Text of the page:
Congratulations on the birth of your baby – You’re finally able to hold the beautiful human being that you’ve been waiting for these past 9 months. It’s an incredible mixture of feelings – joy, love, excitement – and apprehension! 

When Baby comes home, parents often question everything about routine baby care – feeding, bathing, and diapering – even if they cared for younger siblings or were an all-star neighborhood babysitter. Having someone there to help is always a great idea, especially if it’s a homecare Nurse.

Let’s get prepared for the joyful and utterly exhausting experience of bringing Baby home from the hospital and navigate some basic caretaking of your new little bundle of joy. From how to bathe your baby, to when to call your pediatrician, it’s all covered here.

1. Newborn Feeding

In the first few days of life, from the stress and change of leaving an environment of perfect temperature and constant nutrition, newborns normally lose about 7 percent of their body fat. For a 7 lb baby, that’s almost a half of a pound! 

Because Baby’s stomach is so tiny, she’ll need to eat small amounts frequently. Some babies will want to nurse or have a bottle every two to three hours and others may want to eat more often. Let your baby guide feeding times and amounts, and understand that sometimes he may eat a great deal and sometimes a lot less. 

How do you know when he’s hungry? While some babies announce their hunger with strong cries, others will give more subtle hints such as smacking their lips or rooting; pursing their lips and turning their head toward the breast, chest or bottle.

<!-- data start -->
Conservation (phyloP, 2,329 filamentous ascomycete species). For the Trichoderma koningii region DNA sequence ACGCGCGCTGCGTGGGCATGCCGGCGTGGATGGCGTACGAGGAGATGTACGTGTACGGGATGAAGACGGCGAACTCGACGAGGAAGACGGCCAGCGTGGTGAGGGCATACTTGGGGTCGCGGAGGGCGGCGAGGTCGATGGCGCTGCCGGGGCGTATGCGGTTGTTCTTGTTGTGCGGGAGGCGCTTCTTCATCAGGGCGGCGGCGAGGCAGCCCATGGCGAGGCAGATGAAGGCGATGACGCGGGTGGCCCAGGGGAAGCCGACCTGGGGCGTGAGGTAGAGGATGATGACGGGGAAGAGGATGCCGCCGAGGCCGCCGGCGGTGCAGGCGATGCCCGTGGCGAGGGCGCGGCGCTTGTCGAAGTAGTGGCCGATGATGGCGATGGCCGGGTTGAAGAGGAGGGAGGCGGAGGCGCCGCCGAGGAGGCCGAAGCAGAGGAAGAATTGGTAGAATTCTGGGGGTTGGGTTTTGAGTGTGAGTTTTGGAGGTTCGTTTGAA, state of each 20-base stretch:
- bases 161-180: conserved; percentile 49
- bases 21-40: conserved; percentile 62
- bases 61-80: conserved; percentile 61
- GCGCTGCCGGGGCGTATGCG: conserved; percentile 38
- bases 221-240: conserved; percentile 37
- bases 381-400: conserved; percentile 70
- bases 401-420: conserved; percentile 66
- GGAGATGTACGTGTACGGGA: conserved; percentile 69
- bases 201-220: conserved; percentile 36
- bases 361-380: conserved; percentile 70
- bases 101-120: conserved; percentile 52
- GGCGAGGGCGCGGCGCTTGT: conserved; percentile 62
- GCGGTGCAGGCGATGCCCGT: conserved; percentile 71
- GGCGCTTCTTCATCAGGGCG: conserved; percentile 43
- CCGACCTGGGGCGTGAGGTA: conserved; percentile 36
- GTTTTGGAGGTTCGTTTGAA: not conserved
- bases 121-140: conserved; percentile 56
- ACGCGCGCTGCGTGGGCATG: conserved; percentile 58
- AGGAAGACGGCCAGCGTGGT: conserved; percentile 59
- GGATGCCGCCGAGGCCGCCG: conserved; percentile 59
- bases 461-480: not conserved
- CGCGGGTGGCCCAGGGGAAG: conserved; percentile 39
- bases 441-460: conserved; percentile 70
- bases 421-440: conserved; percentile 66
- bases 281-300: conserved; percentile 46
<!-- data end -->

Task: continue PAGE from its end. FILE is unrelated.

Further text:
Watch for those signs of readiness and hunger and start feeding before Baby begins full-blown crying. The sooner you begin each feeding, the more pleasant the feeding experience will be. 

Feedings are a wonderful opportunity to bond with the newest member of your family, even when Mom is breastfeeding. Dad can bring Baby to Mom and help get any supports settled, can change a diaper after the feeding and of course, can burp Baby in the middle and at the end of feedings.

Baby’s eating patterns will change quickly and constantly. Your newborn will not necessarily eat the same amount of food every day or at the same time of day. Within weeks, you’ll notice growth spurts when Baby will want or need feeding more frequently. 

Remember to trust your instincts and let your baby guide you.  Parents often worry if Baby is eating too little or too much, but babies usually know just how much they need. Don’t focus on how much or how often your newborn eats.  

Watch for:
• steady weight gain
• contentment between feeding
• by the fifth day after birth, at least six wet diapers and three or more bowel movements each day. 

If you’re concerned that Baby doesn’t seem to be putting on weight, that you’re overfeeding or if Baby just doesn’t seem interested in eating, call your pediatrician – they will be happy to answer all your questions.  


2. Bathing Your Newborn

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It’s bath time!  Bathing your baby for the first time is a special, exciting event.  Bathing a baby can be tricky. They’re slippery and wiggly and they tend to cry through the whole process. However, there are things you can do to make the process go smoothly and enjoy the bonding experience together.

Your baby’s first bath will be a sponge bath.  Gentle sponge baths are perfect for your baby the first few weeks until the umbilical cord stump falls off, the circumcision heals and the navel is completely healed.